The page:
95T  86T Tony Lazzeri               8    1                                       1      
95T  --  Bill Madlock               8    1                                       1      
97T  99T Charlie Hough              7    1                                          1   
97T  --  Al Oliver                  7    1                                          1   
99   --  Billy Nash                 6    1                                             1
Dropped Out: Luis Aparicio (75), Luke Easter (76T), Jim McCormick (82), Brian Downing (84),
Jose Canseco (85), Jack Clark (88), Carlos Morán (89T), Gene Tenace (92T), Virgil Trucks (96T),
Mickey Vernon (99T), Jim Fregosi (101T), Orel Hershiser (101T).
Ballots Cast: 40

 

John (You Can Call Me Grandma) Murphy Posted: December 16, 2008 at 01:19 AM | 158 comment(s) Login to Bookmark
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Page 2 of 2 pages  < 1 2
   101. Daryn Posted: December 18, 2008 at 12:39 AM (#3032170)
I think both sides should be open minded on the issue regarding how good a player's fielding is.

I think that was my position, as I stated it, Joe.

I was just telling the group what I saw, and asking open minded questions. I'm probably an experiential expert on only about 50 players in the history of baseball -- those that played a long time for the Jays between 1983 and 1998. I think that experience has some value.

And I do think I can tell how good a hitter is by watching him day in and day out, expecially when they are great (more so than fielding, which has so many more variables). I prefer to go by the stats, but if the stats told me that Arod was a below average hitter, I'd question the stats and try and figure out whether my eyes or the stats were correct.

I do know that my eyes match with the stats on hitting for the few players I watched for a very long time, for whatever that is worth.
   102. OCF Posted: December 18, 2008 at 12:43 AM (#3032178)
Flip and unstick?
   103. Joey Numbaz (Scruff) Posted: December 18, 2008 at 12:52 AM (#3032188)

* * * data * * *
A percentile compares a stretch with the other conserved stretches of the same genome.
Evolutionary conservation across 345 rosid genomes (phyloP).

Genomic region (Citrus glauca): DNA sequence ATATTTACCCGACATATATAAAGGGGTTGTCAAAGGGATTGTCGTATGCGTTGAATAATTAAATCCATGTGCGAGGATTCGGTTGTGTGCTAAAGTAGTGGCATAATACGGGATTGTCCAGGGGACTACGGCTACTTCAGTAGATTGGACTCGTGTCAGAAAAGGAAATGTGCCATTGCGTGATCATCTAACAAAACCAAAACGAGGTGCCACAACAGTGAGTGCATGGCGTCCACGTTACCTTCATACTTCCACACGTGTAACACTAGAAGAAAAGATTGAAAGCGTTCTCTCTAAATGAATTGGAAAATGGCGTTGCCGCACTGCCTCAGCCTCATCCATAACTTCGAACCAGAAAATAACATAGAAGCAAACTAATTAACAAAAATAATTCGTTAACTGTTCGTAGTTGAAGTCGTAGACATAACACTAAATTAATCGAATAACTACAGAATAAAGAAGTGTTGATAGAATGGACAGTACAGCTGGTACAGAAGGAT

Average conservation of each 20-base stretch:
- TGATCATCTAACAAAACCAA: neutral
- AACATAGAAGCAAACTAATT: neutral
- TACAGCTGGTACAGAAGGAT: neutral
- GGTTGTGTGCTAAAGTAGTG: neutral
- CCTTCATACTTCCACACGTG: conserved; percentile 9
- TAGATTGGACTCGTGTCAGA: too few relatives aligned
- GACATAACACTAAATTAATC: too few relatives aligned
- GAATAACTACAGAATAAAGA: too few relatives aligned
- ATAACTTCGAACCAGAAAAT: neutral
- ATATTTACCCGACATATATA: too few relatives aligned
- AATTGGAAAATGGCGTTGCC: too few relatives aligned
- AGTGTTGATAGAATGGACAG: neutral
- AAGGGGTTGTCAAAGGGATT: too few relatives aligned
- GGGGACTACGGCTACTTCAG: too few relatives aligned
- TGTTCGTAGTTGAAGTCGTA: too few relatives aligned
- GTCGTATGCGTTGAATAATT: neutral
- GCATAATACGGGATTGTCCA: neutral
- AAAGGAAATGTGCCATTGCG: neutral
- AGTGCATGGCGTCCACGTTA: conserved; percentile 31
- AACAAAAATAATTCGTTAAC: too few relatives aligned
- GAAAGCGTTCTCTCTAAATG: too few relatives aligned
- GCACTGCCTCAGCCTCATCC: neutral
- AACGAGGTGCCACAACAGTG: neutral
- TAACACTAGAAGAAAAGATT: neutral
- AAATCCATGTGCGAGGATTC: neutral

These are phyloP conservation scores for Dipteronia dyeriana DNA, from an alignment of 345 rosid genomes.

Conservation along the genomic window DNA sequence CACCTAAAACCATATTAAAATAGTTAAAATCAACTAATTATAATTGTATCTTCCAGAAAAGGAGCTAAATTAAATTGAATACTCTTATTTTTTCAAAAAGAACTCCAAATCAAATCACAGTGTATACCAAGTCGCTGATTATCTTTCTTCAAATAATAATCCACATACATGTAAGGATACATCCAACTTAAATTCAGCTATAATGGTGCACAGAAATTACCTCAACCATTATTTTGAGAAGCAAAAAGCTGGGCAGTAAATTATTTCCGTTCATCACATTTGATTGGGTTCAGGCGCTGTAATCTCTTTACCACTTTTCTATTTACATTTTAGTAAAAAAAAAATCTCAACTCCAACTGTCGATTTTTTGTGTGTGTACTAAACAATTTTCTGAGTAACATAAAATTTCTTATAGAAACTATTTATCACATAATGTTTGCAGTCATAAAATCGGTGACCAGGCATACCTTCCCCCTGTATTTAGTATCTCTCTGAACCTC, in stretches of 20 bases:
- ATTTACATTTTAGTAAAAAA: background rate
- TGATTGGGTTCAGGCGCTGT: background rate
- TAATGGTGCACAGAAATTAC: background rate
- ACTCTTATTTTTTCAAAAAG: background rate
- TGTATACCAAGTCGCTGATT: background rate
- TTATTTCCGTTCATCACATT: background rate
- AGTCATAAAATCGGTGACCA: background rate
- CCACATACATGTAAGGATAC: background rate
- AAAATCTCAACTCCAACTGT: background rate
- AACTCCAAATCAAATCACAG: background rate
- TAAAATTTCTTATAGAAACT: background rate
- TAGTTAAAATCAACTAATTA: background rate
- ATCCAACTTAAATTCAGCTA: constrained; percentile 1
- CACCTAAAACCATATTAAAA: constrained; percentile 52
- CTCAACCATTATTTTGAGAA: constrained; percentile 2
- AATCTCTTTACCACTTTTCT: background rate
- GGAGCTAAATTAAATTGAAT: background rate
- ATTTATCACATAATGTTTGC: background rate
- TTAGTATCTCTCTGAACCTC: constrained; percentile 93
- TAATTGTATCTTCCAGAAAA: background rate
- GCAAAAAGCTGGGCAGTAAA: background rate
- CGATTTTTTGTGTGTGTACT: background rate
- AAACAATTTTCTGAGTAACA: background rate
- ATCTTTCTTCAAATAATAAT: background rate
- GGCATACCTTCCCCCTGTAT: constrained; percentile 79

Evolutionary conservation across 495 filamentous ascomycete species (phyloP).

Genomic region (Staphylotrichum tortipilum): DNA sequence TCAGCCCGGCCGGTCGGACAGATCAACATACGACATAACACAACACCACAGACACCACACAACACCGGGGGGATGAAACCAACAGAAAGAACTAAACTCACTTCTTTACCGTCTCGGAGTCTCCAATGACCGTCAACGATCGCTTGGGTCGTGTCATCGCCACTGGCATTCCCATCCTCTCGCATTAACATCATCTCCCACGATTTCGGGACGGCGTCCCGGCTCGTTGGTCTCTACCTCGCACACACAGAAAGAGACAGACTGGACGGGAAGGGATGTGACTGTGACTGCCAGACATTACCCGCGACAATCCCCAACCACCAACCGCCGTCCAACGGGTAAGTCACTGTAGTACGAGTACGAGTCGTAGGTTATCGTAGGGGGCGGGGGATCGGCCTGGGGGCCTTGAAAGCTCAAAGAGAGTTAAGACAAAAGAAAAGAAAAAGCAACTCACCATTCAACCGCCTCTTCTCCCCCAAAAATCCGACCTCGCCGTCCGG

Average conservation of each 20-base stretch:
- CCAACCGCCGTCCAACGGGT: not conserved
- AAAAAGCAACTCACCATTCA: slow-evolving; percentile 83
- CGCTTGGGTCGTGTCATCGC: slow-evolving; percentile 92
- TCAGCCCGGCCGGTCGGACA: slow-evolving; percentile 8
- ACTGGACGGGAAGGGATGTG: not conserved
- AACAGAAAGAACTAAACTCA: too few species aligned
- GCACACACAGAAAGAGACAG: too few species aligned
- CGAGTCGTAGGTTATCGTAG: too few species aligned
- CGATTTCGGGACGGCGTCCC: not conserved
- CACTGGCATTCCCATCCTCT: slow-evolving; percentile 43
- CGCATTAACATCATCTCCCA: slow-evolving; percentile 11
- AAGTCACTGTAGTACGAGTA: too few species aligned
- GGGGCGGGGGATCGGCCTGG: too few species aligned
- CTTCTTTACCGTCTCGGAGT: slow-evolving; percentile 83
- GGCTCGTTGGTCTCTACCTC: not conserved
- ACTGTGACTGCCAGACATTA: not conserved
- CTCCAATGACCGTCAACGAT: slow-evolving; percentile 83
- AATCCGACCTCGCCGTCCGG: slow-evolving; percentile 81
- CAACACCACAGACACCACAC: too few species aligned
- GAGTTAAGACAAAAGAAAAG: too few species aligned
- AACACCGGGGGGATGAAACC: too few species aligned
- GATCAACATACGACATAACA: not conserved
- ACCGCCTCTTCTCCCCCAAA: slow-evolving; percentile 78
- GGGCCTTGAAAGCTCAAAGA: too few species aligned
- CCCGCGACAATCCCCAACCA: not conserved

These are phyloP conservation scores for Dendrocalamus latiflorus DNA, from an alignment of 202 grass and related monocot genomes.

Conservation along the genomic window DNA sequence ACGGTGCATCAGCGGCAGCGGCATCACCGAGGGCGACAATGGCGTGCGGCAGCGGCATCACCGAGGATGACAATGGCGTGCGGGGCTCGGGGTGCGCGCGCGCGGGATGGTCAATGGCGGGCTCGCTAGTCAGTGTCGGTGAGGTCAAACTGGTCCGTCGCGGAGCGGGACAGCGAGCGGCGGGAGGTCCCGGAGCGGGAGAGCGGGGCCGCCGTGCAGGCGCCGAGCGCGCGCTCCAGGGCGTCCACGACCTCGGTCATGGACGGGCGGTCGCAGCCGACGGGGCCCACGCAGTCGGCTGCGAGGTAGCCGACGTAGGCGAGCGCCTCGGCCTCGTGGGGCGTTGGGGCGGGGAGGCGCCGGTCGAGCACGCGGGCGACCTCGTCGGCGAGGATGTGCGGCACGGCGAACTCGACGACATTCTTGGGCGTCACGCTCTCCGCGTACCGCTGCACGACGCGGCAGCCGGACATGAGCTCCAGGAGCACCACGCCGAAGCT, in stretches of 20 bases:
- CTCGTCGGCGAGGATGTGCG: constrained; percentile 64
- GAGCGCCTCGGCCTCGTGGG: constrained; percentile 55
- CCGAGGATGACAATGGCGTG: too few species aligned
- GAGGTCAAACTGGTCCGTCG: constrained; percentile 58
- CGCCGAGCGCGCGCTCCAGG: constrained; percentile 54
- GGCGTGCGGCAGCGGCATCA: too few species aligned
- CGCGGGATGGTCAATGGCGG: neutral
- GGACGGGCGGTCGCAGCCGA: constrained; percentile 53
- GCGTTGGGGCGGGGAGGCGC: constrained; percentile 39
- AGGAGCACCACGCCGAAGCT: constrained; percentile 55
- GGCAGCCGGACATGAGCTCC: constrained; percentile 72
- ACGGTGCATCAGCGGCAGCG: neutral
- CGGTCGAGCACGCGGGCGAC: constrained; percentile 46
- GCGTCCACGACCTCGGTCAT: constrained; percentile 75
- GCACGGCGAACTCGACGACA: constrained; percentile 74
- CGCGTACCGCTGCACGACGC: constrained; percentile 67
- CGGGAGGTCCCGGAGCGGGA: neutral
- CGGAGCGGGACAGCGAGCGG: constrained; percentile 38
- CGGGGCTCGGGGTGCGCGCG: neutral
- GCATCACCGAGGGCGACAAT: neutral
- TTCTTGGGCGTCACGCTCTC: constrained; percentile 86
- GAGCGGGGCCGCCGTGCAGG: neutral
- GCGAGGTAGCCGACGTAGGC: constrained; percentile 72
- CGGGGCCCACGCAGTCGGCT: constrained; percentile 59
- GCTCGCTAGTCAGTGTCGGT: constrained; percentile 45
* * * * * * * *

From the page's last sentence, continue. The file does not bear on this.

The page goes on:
"I think both sides should be open minded on the issue regarding how good a player's fielding is."

I think that was my position, as I stated it, Joe.


Daryn, I didn't get that from your comment. It sounded more like, "stats be damned, I know what I saw."

If that wasn't your position (seems like it wasn't), I apologize for misinterpreting.
   104. rawagman Posted: December 18, 2008 at 01:22 AM (#3032196)
Is there anywhere that sums up succinctly what advantages the new fielding metrics provide and how they are accounted for?
   105. rawagman Posted: December 18, 2008 at 01:24 AM (#3032197)
Can anyone point me to a link that succinctly explains how the newer fielding metrics work and boil down their advantages? Thanks
   106. RedSoxBaller Posted: December 18, 2008 at 01:52 AM (#3032217)
I like using my eyes, and stats that seem to work. Personally, I like FRAA, and ZNR or whatever the zone rating thing is called. I wasn't trying to say that I know everything about fielding, but I do know quite a bit, and Alomar had all of the fundamentals down, and played the 2B position quite well
   107. Jarrod HypnerotomachiaPoliphili(Teddy F. Ballgame) Posted: December 18, 2008 at 02:14 AM (#3032229)
Let me just chime in here as an eager reader of these HOM threads who doesn't participate. This election perfectly illustrates what I love about the project. The obvious choice, Henderson, got voted in unanimously, without any nonsensical first-ballot holdouts. The next guy, McGraw, got lifted off the figurative scrapheap of a century ago, proving that the HOM has a long memory and a strong concern for making proper comparisons across eras. And the other meritorious candidate, Smith, is an unexpected choice who has a convincing argument for belonging once you know how to look at him.

Just a great, eclectic, characteristic slate.
   108. David Concepcion de la Desviacion Estandar (Dan R) Posted: December 18, 2008 at 03:10 AM (#3032265)
Jeter looks great, he just doesn't get to about 30-40 balls a year others guys get to, because he has to cheat in 3-4 steps on every play to cover for his (relatively) lousy arm.


Joe Dimino, is this true?? If so, I've misunderstood the intelligent scout's take on Jeter's fielding for years. I thought he had a GOOD arm, but just had absolutely no range because he couldn't get to balls up the middle. I remember on his 1996 Pinnacle rookie card (which I owned, with a dinged corner) it said he threw 85 mph across the diamond or something, which is maybe where I got that from...can I see a link to Dewan's comment on this?

Mike Green, Sean Smith's double play numbers (which are included in my '87-'05 FWAA) only have Alomar at -7 runs for his career there. Just straight up turning balls into outs was his greater weakness (although he was basically average by the metrics before his decline phase).